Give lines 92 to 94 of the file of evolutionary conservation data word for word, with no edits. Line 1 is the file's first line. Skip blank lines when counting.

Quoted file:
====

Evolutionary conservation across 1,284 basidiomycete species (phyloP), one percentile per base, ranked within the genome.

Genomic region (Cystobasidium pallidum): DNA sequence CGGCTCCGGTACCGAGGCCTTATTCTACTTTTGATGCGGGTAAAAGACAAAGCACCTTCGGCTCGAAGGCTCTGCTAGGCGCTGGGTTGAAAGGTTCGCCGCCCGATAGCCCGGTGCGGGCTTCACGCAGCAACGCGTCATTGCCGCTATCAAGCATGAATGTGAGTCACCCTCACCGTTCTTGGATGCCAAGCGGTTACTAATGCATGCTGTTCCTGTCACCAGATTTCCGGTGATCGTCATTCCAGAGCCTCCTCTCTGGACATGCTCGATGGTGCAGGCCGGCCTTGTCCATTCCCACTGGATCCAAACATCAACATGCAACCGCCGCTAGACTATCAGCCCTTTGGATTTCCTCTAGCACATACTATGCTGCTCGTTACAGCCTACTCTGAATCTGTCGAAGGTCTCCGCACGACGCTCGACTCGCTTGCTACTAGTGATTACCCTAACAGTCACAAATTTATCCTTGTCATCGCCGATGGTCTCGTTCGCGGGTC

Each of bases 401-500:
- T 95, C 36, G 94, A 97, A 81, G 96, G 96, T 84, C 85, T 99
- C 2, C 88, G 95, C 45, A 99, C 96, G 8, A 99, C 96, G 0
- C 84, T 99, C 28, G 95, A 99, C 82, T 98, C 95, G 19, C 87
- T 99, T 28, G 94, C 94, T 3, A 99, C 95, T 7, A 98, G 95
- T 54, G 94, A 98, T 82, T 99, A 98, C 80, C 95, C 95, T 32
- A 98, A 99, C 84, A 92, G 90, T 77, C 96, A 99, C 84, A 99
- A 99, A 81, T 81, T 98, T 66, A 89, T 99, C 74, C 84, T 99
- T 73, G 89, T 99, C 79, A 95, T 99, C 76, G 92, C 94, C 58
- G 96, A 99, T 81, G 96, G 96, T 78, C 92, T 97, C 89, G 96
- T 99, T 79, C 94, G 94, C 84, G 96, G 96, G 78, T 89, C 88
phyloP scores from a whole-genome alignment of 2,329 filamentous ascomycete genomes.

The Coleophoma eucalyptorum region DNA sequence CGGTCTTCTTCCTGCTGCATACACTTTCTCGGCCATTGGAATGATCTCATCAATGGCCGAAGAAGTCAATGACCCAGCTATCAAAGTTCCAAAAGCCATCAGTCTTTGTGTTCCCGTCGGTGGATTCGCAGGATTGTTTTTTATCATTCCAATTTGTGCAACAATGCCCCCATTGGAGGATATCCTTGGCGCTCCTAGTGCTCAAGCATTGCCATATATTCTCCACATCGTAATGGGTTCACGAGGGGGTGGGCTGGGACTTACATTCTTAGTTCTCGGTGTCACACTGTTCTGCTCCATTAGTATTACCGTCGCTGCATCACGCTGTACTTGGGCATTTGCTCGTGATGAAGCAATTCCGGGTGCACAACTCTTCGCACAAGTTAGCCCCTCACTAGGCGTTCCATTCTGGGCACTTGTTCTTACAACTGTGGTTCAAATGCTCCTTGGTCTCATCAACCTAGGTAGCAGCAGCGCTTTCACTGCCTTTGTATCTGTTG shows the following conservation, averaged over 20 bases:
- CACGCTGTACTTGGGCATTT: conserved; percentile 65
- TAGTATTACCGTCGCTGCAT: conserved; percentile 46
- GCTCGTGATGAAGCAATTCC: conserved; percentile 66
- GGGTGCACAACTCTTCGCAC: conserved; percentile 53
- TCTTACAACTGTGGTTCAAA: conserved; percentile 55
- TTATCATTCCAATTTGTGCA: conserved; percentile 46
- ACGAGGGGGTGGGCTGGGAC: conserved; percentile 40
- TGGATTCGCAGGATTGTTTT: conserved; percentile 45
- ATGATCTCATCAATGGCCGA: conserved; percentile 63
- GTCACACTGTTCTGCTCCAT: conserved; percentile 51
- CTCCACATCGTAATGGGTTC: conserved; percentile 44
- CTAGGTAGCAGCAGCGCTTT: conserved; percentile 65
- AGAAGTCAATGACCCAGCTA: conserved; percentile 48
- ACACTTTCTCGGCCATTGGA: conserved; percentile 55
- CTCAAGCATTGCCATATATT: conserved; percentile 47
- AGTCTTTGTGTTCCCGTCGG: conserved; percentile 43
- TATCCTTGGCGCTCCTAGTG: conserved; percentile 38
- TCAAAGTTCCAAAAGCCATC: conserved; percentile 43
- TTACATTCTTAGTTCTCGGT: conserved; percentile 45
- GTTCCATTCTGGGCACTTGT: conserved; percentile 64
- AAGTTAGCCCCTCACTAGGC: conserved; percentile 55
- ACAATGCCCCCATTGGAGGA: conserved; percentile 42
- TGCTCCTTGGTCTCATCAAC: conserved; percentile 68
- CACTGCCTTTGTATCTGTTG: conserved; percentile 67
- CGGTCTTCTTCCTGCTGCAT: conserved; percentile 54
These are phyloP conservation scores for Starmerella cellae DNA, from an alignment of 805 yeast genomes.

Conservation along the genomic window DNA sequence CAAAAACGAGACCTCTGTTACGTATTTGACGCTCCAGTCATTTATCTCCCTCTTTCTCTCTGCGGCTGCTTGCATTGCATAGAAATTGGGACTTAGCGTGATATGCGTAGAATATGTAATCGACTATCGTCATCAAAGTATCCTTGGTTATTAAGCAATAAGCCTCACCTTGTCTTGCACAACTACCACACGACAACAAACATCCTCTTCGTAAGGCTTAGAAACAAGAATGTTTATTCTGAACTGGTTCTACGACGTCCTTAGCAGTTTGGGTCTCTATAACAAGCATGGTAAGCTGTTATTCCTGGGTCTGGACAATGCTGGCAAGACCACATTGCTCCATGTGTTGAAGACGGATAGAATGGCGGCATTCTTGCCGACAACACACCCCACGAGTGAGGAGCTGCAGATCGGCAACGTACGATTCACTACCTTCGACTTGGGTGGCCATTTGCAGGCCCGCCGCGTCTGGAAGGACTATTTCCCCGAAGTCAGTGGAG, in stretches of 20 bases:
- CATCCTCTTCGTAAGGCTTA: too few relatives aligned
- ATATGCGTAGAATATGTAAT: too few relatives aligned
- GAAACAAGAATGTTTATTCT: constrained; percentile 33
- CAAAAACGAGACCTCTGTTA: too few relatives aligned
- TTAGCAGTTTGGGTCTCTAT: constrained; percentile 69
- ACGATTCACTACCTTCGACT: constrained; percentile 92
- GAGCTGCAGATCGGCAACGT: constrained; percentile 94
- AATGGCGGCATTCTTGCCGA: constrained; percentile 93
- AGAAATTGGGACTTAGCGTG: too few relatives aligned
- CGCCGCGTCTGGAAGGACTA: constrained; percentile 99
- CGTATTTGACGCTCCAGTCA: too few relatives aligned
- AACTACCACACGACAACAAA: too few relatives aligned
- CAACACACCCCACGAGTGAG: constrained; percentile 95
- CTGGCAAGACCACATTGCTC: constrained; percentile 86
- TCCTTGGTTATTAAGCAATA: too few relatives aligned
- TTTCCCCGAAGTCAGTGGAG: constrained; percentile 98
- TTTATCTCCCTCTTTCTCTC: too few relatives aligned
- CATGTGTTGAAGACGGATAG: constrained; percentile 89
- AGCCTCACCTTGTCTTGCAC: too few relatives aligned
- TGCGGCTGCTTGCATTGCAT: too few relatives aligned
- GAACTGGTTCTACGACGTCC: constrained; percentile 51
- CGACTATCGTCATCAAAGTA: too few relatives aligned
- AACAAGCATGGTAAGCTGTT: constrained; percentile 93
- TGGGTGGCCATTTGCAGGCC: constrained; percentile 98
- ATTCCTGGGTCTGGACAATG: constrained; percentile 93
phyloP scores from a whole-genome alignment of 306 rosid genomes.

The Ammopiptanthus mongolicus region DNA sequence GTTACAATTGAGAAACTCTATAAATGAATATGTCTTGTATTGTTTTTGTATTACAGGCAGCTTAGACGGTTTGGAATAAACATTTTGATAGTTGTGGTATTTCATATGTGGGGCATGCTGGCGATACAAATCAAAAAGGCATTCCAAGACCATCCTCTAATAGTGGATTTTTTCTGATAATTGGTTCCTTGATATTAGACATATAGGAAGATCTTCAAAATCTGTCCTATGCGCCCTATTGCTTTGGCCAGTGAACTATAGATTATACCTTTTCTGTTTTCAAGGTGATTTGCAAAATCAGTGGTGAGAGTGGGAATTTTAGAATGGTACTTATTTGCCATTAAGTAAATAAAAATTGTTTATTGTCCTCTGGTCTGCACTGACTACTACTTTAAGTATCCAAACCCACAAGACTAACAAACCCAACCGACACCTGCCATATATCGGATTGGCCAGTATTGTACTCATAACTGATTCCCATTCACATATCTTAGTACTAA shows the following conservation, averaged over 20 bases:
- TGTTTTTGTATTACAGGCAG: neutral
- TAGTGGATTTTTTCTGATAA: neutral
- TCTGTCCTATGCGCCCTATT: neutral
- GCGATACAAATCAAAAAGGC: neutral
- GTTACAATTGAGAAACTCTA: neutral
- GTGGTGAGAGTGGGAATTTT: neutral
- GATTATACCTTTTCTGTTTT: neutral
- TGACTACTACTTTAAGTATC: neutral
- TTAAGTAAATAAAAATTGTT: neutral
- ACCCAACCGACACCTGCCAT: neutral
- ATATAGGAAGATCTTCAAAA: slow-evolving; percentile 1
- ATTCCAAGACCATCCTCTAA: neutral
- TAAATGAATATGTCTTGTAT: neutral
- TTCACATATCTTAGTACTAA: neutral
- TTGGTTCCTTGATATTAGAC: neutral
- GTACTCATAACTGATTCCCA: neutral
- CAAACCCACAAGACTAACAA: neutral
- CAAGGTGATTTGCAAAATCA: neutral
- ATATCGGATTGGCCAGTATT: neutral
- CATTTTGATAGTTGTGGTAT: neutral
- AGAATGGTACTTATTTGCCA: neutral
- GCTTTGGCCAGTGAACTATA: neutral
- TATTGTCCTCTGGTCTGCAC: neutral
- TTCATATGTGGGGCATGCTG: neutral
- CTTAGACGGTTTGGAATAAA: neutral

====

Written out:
- TATTGTCCTCTGGTCTGCAC: neutral
- TTCATATGTGGGGCATGCTG: neutral
- CTTAGACGGTTTGGAATAAA: neutral